Annuities, Bonds, and Bad Advice
Recently I was working with a client on analyzing and reallocating his IRA investment portfolio. The portfolio was substantial (over $3M) and was 40% Equities, 40% Bond, and 20% Cash. I really liked this allocation for someone his age (70) and told him that the only real improvements would be using a responsive, tactical investment management platform and to improve his Bond Allocation. The fees on the products and funds he held were already low at an average cost of 1.14%.
In assessing the Bond Allocation, using Morningstar’s X-ray Analysis, we found that over half the total was held in High-Yield or junk bonds. While there is nothing inherently wrong with holding a portion of one’s Fixed Income allocation in High Yield Bonds as a means of diversification and improving the overall yield, a 60% allocation seemed a bit high. Moreover, the total yield on his Fixed Income/Bond allocation was only 3.4%.
I came back to this client with the suggestion of replacing his Fixed Income/Bond Allocation with a combination of Fixed Index Annuities. The criteria I used for my recommendations were that any fees associated with these FIA’s should be comparable to his current annual cost of the Bond Allocation, which was .96%., that any annuity carriers we considered should have a credit rating of A+ or better, and that we could reasonably expect to exceed the current yield of his Bond Portfolio.
Many leading advisors (myself included) view a fixed indexed annuity (FIA) as another fixed income asset and allocate them accordingly:
• An alternative to low yielding bond allocations.
• Allows the investment professional to be as “active” as necessary in other areas of
the wealth management process.
• Provides a range of interest crediting methods with both capped and uncapped
strategies managed by leading investment banks.
• Provides for an ongoing guaranteed income stream for the client and spouse if desired.
The two FIA’s I recommended for this client had internal fees of .95% and .4% respectively, for an average cost of ownership of .675% annually, lower than the current cost of his Bond Funds. The performance of these annuities were tied to underlying diversified stock indices that were managed with volatility controls and had the ability to shift allocations monthly. Disclaimer: Index Annuities are never meant to be a competitor for true equity investments and are not direct investments in the underlying market indices. A reasonable return expectation for this type of product would be between 3½% – 5% over time, with negative index periods earning a 0% return. That’s why they are a viable substitute for bond positions.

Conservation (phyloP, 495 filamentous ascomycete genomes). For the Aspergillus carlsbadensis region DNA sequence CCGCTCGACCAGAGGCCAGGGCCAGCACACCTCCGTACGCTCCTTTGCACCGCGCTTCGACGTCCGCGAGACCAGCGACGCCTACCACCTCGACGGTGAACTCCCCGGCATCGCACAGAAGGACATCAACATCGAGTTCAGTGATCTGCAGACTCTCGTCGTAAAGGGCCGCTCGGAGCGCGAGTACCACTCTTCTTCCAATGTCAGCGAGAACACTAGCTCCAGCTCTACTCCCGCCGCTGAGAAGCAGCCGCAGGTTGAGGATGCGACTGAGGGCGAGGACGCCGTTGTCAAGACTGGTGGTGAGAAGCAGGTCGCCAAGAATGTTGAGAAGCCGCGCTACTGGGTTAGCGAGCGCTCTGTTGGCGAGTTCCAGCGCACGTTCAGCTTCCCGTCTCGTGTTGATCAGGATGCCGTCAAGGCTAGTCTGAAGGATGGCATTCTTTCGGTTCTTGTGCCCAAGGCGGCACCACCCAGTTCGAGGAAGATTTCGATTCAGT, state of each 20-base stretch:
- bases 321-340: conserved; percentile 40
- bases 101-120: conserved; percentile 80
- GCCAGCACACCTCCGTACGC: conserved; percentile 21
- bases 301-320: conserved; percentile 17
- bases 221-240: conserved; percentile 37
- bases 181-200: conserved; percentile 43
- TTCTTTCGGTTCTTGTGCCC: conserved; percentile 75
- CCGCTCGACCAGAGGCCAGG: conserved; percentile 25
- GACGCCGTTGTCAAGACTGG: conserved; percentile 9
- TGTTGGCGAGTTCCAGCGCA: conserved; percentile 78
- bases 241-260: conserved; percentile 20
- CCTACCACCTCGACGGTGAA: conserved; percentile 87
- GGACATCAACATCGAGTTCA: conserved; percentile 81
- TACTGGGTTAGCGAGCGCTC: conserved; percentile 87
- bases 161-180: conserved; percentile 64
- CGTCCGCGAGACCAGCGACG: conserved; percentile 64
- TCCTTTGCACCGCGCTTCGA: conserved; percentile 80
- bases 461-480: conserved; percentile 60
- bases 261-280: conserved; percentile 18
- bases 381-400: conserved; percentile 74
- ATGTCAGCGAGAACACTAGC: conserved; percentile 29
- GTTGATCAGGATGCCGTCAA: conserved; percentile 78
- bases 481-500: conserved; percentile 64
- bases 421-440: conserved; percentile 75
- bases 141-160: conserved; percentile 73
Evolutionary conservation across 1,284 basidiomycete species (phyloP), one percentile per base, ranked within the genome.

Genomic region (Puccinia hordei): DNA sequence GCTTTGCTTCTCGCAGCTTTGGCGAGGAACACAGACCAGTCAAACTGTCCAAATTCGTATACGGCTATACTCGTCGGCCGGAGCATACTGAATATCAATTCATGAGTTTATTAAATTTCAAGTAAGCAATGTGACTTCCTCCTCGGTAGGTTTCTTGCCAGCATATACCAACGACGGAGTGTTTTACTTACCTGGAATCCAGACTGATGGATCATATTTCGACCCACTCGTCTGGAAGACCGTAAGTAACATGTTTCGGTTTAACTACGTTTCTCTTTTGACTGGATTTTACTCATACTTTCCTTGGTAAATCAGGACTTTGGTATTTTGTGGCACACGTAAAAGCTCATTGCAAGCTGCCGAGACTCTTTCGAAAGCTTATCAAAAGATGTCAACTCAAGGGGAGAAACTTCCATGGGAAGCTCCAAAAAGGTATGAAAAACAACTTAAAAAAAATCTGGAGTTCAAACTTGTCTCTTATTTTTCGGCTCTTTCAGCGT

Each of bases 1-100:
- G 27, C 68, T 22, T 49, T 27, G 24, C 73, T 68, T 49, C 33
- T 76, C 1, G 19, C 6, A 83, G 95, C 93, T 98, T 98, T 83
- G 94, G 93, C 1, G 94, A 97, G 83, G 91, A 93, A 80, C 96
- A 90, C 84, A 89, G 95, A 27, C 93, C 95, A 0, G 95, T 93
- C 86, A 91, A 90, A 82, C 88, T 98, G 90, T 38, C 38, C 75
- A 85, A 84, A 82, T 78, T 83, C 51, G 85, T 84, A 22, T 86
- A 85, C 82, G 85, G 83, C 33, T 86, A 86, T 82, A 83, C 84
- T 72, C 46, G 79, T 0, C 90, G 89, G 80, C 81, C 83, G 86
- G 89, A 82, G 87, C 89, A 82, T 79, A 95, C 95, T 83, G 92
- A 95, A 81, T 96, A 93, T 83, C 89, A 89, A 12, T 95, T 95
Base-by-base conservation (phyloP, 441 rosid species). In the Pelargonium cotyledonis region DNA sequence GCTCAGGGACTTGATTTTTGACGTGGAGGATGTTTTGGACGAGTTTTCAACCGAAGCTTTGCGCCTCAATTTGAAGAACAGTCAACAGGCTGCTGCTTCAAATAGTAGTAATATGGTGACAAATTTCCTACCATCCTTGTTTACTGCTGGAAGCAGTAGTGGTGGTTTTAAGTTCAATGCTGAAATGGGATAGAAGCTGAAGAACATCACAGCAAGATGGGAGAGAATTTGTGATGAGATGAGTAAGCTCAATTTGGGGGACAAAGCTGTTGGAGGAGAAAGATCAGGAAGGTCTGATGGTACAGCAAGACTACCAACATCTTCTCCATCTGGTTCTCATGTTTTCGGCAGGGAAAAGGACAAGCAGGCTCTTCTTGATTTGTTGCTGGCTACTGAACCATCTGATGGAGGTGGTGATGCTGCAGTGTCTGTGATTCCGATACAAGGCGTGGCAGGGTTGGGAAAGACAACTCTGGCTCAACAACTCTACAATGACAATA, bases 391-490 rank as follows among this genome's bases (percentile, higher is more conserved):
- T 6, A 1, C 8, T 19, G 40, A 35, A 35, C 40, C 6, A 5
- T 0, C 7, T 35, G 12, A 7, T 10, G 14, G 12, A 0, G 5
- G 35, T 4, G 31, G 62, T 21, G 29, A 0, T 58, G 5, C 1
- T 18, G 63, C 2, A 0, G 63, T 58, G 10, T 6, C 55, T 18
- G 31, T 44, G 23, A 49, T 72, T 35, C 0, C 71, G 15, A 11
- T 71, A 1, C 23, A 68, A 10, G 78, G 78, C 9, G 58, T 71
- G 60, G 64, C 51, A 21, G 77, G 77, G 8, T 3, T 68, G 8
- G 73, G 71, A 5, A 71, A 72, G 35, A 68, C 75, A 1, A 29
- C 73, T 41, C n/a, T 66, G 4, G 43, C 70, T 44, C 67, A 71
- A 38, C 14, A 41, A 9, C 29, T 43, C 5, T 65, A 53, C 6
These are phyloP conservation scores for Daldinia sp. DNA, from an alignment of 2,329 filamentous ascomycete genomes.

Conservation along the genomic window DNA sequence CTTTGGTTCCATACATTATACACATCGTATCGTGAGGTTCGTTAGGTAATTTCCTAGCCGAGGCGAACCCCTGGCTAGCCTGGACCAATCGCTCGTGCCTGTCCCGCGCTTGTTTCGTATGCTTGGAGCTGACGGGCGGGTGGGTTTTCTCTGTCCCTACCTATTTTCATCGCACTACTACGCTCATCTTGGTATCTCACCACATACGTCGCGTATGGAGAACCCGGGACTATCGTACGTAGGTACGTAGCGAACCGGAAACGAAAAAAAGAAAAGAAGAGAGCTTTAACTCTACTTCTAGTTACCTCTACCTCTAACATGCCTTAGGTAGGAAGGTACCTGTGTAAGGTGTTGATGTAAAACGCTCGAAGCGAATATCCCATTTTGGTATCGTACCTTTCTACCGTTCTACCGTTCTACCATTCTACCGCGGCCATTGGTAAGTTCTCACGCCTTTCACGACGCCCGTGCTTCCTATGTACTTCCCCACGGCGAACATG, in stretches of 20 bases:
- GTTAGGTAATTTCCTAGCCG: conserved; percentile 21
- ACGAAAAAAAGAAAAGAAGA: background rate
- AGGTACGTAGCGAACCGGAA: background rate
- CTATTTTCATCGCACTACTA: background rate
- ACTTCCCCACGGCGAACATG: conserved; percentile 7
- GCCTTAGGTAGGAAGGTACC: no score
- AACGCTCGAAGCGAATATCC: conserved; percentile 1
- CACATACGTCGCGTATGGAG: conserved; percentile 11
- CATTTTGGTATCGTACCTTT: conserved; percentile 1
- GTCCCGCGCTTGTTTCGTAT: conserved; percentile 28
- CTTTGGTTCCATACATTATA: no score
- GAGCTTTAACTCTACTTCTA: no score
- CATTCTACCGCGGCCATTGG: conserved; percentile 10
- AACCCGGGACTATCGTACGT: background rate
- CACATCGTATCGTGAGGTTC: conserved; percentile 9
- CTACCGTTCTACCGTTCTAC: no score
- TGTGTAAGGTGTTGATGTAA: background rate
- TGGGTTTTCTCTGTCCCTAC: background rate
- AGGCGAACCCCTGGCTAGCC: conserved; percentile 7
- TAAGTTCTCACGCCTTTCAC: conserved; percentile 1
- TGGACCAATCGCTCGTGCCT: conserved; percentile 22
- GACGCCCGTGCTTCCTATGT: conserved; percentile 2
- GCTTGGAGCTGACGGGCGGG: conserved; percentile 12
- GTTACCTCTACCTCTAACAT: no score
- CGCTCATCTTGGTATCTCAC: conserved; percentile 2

This would remove the Market Risk, Credit Risk and Interest Rate Risk associated with his current Bond Allocation, lower the overall annual cost and potentially improve the annual returns. In addition, there is the option of a guaranteed lifetime income that would protect the client (and his spouse) from the risk of extreme longevity. While there are substantial surrender charges in the early years to withdraw more than the annual free amount, Required Distributions from IRA’s are never penalized and that’s all the client anticipated ever withdrawing. Seemed like a no-brainer. Except that it wasn’t.
When we finished with the analysis of the FIA’s, their performance data, reasonable projections, and the financial data on the carriers that offer the products, we scheduled our next meeting for the following week to begin the transfers and implementation of this strategy.
This next meeting is where the process fell apart. Why? Because his (adult) kid heard somewhere that annuities weren’t a good thing to do. While I’m sure that this child is smart, expertise as an elementary school teacher doesn’t qualify one to render complex investment advice. But that’s sometimes how it goes; blood is thicker than 25 years of experience and numerous advanced planning designations. In these situations I just have to let it go or run the risk of insulting the client by impugning the intelligence of their oh- so-smart progeny.
In my opinion, Index Annuities are actually over-hyped and oversold by agents (often posing as fiduciary advisors) as the silver bullet for everything investment related. Cable stations and weekend radio shows are filled with agents dispensing advice about how Index Annuities are the answer to whatever ails you. Market-like returns? Index Annuities! High Growth, No Risk? Index Annuities! Erectile dysfunction? Index Annuities! The only thing more annoying is former TV stars telling people to stockpile gold for the coming financial apocalypse.
Why are annuities so over-hyped? Because they pay commissions. Earning commissions on these products is not inherently wrong or against the best interest of the client, unless the product is not properly positioned and/or sold for the wrong reason – strictly for earning a commission.
But there’s no doubt that annuities can and do solve many of the challenges faced by retirees. The puzzle has been that consumers, and advisors to a large extent, don’t understand where annuities fit or how to use them effectively.
For me there are three primary uses for annuities in my practice – replacing Bonds or Bond Funds with a more efficient alternative in a client’s comprehensive financial plan, filling a defined need for current or future income, or for that client that just can’t stomach any real market risk.
A Wall Street Journal article once referred to income annuities as “super bonds,” which is not the most accurate term. A more appropriate term would be “actuarial bonds.” Extensive research in the field of Retirement Income Planning concludes that income annuities significantly improve retirement outcomes over what is possible with bonds or bond funds.
Unless of course your clients’ kids heard something from somewhere and doesn’t like them.